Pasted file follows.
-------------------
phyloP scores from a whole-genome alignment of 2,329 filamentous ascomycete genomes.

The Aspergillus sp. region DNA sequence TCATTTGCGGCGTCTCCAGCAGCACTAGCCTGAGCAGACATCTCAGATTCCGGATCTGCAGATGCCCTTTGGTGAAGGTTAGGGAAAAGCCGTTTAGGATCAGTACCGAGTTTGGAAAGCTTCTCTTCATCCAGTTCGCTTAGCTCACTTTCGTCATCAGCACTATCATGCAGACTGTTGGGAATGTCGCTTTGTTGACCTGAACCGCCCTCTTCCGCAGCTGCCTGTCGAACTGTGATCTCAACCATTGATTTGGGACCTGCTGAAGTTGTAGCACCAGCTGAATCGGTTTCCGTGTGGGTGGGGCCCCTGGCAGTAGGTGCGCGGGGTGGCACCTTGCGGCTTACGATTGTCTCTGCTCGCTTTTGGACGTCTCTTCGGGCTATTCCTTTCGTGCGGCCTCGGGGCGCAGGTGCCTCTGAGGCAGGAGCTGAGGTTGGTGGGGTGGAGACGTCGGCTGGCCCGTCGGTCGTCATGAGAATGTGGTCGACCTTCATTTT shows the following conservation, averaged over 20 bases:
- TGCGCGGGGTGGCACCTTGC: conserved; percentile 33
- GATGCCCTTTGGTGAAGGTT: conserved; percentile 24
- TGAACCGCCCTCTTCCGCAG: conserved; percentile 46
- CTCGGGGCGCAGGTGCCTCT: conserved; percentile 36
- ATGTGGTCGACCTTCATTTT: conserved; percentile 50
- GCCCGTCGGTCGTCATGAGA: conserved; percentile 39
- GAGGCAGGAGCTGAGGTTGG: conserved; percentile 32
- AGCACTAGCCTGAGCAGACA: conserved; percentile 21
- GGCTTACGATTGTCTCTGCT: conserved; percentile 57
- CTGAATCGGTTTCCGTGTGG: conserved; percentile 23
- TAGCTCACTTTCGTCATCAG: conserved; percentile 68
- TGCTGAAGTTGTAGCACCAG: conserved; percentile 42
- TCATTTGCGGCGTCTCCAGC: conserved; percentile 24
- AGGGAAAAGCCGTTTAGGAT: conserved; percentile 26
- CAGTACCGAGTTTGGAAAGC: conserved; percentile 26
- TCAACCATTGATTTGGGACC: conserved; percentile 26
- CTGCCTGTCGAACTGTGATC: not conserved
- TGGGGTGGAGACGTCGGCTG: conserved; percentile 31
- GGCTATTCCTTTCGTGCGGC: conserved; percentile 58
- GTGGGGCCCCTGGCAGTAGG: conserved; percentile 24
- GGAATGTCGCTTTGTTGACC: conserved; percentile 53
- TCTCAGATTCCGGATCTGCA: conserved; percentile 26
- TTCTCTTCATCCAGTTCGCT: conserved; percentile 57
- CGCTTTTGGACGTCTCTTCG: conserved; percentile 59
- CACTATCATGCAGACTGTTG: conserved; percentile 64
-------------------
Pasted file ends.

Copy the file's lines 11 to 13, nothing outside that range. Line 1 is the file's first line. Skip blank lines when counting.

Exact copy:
- GGCTTACGATTGTCTCTGCT: conserved; percentile 57
- CTGAATCGGTTTCCGTGTGG: conserved; percentile 23
- TAGCTCACTTTCGTCATCAG: conserved; percentile 68